What if you tried to get a loan or a new credit card and were told, “Sorry, we can’t give this to you because our records say you’re no longer alive”? You’d be pretty confused, right?
This error, while it may seem far-fetched, is a reality for some consumers and stems from inaccuracies in the credit reporting system.
How a Credit Report Can Inaccurately Report You as Dead
There’s a unique code on credit reports called a “deceased indicator.” It’s a tag that the big credit bureaus— Experian, Equifax, and TransUnion—use to mark a consumer as dead. If you see one next to your name, it means that somewhere along the line, someone mixed up your info, and now one (or more) of these companies thinks you’ve passed away.
How Does My Credit Information Get Mixed With Someone Dead?
You might wonder, “Don’t they check these things properly?” Sadly, they do not always check as well as they should. They’ve got access to official records that say who’s alive and who’s not. Still, sometimes, they don’t cross-reference them when making a credit report. And it’s not just a tiny mistake; it’s a big deal causing headaches for living, breathing people. Despite credit reporting agencies knowing this is a problem for years, even after thousands of lawsuits from consumers being marked as deceased and consumer complaints, they still make this error.
3 Major Consequences of a Deceased Indicator on Your Credit Report
Now, why is this deceased indicator such a problem?
First, if you’re “deceased,” according to your credit report, they stop keeping track of your credit score. Because there is no credit score, you won’t be able to build or improve your credit. No credit score will affect your ability to qualify for loans, mortgages, insurance, and other financial products. All of this is due to the inaccurate deceased mark on your credit report.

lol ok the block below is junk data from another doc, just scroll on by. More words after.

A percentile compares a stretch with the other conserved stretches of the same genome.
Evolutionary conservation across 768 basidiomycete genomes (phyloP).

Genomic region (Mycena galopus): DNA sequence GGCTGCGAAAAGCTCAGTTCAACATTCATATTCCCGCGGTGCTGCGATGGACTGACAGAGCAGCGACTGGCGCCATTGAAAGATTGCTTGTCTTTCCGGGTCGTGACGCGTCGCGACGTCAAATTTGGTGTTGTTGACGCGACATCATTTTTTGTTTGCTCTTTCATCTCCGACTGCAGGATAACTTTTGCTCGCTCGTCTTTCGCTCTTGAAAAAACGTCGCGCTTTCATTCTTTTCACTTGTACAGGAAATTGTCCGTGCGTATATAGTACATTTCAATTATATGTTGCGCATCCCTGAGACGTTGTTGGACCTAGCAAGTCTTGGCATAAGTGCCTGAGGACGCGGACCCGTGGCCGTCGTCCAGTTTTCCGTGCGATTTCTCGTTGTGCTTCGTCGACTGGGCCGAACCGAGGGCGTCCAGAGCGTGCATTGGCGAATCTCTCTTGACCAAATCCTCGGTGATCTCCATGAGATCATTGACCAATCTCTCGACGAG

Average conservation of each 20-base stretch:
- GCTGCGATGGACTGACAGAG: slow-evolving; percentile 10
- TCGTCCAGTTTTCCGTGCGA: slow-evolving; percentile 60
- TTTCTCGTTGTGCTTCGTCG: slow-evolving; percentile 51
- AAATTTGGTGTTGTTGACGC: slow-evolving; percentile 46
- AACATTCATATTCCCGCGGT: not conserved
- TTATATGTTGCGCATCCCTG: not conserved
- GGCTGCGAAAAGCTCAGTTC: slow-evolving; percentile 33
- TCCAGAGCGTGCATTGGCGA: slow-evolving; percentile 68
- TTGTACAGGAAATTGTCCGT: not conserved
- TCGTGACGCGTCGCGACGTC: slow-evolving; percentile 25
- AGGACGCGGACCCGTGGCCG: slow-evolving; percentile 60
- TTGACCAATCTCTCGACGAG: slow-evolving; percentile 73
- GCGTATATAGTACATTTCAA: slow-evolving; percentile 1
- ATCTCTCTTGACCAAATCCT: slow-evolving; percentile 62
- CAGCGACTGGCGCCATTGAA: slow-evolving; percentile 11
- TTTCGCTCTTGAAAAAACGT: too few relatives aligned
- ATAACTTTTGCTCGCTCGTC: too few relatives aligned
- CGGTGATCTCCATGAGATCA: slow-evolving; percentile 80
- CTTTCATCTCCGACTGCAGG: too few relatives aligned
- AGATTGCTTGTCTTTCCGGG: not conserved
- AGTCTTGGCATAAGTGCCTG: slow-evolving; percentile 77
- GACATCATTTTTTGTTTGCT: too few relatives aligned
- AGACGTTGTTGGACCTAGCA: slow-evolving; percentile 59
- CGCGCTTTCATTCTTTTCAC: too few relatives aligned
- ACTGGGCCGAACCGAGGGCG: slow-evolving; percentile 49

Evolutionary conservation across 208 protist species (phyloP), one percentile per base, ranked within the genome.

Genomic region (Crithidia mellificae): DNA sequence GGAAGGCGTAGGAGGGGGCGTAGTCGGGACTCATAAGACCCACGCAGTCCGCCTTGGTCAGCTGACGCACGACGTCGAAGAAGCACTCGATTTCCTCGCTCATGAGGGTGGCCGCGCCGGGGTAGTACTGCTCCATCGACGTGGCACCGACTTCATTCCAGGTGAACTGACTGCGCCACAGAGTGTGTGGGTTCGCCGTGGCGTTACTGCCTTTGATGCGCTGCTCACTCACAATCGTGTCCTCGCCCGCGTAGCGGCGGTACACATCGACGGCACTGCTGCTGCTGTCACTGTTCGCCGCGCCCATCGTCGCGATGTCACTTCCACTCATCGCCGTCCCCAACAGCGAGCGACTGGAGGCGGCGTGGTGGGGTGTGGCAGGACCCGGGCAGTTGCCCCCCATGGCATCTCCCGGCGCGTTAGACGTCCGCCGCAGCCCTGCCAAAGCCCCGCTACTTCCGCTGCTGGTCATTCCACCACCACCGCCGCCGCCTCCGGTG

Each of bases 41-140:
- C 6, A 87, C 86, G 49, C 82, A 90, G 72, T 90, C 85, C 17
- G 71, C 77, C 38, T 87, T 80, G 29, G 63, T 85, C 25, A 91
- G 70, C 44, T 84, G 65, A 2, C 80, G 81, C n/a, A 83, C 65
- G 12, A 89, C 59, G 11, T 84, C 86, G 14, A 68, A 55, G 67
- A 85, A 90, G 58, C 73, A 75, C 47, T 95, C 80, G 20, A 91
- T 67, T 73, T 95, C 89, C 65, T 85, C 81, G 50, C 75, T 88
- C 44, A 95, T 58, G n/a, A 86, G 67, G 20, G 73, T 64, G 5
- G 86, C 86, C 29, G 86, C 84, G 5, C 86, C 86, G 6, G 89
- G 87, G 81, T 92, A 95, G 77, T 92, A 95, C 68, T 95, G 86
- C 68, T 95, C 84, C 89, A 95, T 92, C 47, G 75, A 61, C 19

Second, a deceased indicator on your credit report can alert your existing creditors that you are dead and that they should not issue any credit to you. Your current accounts can be closed by your existing creditors. This can cause severe disruptions to your everyday life. Imagine going to buy groceries, and your card doesn’t work anymore. It can also cause problems verifying your identity for certain transactions or services.
Third, it can expose you to identity theft risks, like someone using your personal information to open fraudulent accounts in your name. Although the deceased indicator should warn creditors that you are not alive, some identity thieves attempt to bypass this security measure by using fake documents.
How to Prevent Being Marked As Deceased on My Credit Report
There is no way to prevent this from happening to you. Still, you can regularly monitor your credit to minimize any damage.
You can get free copies of your credit reports every 12 months from www.annualcreditreport.com. This website will provide copies of your credit report from the three large credit bureaus.
What to Do if Your Credit Report Shows You as Deceased
If you are being marked deceased on your credit report, don’t panic. You can dispute errors on your credit report with the credit reporting agency or agencies that reported you as deceased. Also, inform any affected creditors that the deceased mark is incorrect.
Working With a Consumer Protection Law Firm to Get a Deceased Mark Removed
Francis, Mailman, Soumilas, P.C. offers expert consumer protection legal services. Our seasoned attorneys specialize in credit reporting issues and correcting credit bureau mistakes. Work with our dedicated team to fight to correct credit report deceased errors. Our firm provides not just representation but also the peace of mind that comes with knowing your case is in capable hands. Contact us today for a free case review.